Suspect in crash that killed bicyclists attacked previous attorney, records show

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Two weeks before Mikese Morse allegedly ran over a father and his sons as they rode their bikes on a sidewalk, he walked into a Tampa police station and threatened to hurt someone if he was allowed to leave, according to police.

Tampa officers detained Morse under the guidelines of the Baker Act. Records show it was his fourth time being involuntarily detained for a mental health evaluation.

During Morse's stay at a mental health facility in June, documents show he attacked his public defender.

Attorney Joseph Kuss suffered minor injuries during the physical altercation and, according to court records, asked to be removed from the case. 

Hillsborough public defender Julie Holt says her office doesn’t discuss active cases but her office will not recuse itself from Morse's murder case.

Officials say Morse posted rants and threats on Instagram.

Attorney Anthony Rickman, who is not involved in this case, says Morse's defense will likely involve an insanity plea.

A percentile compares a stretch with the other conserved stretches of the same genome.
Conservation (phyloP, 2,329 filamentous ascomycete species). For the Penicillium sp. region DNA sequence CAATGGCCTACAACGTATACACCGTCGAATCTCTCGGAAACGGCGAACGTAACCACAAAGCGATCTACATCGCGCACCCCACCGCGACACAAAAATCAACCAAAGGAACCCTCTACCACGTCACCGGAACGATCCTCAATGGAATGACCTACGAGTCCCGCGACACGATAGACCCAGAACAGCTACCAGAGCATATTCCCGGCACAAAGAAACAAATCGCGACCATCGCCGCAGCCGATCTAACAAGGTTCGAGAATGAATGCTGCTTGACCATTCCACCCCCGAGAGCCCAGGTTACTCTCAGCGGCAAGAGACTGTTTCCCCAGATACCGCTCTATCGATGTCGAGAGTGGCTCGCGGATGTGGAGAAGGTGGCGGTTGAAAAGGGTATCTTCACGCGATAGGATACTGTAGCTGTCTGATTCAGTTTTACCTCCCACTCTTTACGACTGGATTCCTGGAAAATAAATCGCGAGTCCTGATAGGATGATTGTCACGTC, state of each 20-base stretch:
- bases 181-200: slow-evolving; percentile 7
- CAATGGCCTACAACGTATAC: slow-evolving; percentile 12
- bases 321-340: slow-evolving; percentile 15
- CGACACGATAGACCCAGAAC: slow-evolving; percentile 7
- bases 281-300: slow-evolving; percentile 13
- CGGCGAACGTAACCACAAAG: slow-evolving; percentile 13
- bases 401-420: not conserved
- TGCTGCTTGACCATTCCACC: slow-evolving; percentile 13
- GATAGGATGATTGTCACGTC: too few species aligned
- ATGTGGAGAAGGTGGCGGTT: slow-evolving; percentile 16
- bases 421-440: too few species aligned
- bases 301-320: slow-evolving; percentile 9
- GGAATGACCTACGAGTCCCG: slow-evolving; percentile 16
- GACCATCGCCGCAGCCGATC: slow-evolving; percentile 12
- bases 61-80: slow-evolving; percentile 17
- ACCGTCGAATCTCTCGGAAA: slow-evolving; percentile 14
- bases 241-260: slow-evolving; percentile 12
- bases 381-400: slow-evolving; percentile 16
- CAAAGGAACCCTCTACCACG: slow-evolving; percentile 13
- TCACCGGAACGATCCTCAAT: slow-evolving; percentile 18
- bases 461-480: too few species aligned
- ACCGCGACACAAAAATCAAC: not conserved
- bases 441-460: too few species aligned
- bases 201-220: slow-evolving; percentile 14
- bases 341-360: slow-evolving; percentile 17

"If you're going to do a u-turn and run your vehicle like a weapon into a family you have some mental issues. You've got mental illness. This guy has documents of mental illness but it doesn't mean you're mentally insane," said Rickman. 

Sources say Morse gave police a full confession after running down the family.

Rickman says in order to prove mental insanity, you have to show that Morse did not know right from wrong when he committed the crime.

"Does he show that what he knew he was doing was wrong? That's what the defense is going to be faced with if they want to raise insanity," explained Rickman.